Walter trained as a stonecutter at the Art Development Program for Youth at the  Wadsworth Atheneum in Hartford, Ct. After serving in the U.S. Marines as a welder, he returned to his Irish heritage and Connecticut roots to open a blacksmith shop and work as a city firefighter.

Walter developed his own style while studying with several masters: Francis Whitaker, Manfred Bredohl, and Ivan Bailey. He participated in certificate progams in Architectural Technology at Hartford State Tech, and Architectural Design at the Rhode Island School of Design. He began to attract major clients after winning the USS Steel Design Competition in 1985 and exhibiting at the Smithsonian in Washington, D.C.

Walter studied at the John C. Campbell Folk School, where he also taught for eight years. He demonstrated at the second World Congress at Aachen, Germany and the ABANA Conferences in Birmingham, Al., and St. Louis.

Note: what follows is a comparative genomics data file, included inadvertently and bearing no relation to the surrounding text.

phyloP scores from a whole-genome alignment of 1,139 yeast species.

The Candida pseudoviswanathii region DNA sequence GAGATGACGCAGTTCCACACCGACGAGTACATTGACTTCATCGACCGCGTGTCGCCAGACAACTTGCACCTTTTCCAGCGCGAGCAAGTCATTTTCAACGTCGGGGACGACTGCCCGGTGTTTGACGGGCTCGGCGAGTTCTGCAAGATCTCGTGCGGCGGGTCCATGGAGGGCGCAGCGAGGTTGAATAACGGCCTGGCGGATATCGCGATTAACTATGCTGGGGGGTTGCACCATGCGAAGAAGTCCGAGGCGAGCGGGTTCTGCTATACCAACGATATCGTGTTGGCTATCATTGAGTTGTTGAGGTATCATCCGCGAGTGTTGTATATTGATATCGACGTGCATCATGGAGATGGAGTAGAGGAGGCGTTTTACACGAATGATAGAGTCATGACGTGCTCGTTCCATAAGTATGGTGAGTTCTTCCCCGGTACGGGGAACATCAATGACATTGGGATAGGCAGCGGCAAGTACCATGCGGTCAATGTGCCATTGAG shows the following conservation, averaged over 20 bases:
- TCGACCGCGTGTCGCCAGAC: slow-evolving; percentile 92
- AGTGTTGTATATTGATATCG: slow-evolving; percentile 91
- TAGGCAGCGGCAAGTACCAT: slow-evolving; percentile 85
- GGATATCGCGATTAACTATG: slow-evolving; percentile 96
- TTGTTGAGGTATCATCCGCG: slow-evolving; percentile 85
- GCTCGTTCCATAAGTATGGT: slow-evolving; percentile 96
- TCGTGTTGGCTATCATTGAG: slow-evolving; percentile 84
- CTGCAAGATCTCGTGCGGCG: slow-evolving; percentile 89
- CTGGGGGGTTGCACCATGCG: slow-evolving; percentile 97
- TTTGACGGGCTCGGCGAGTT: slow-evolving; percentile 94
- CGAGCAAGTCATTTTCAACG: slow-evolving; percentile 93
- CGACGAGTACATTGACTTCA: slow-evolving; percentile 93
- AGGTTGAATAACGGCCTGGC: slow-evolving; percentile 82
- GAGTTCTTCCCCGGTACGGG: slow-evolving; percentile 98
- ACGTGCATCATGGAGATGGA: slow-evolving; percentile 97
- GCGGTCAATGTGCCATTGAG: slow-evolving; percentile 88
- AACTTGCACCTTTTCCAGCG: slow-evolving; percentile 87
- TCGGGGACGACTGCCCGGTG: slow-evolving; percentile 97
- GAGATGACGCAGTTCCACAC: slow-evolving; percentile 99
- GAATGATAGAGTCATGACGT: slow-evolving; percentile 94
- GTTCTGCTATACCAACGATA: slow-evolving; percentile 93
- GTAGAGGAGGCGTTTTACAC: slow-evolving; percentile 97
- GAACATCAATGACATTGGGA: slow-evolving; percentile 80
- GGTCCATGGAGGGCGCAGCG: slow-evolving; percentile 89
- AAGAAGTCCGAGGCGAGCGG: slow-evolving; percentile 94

Walter worked on the restoration of several Yellin pieces at Yale University, and the restoration of the Guggenheim Museum’s carousel at Sands Point, N.Y. He was the primary blacksmith during the construction of the replica of the historic schooner Amistad at Mystic Seaport.

Walter has taught at several colleges and technical schools, and is working on several research and development projects. His other interests include old tugboats, open wheel auto racing, wind tunnels, and aerodynamic designs.

*My job is to create functional artwork, itself a contradiction in terms,” Walter says. “To take a steel bar and forge it into an element of beauty excites me. When I can create an architectural piece that will reward the casual observer, when they take the time to look at it, gives me a great feeling of pride. This craft, practiced for thousands of years, still amazes those involved and those who admire it. I feel very fortunate to have been a part of it all.”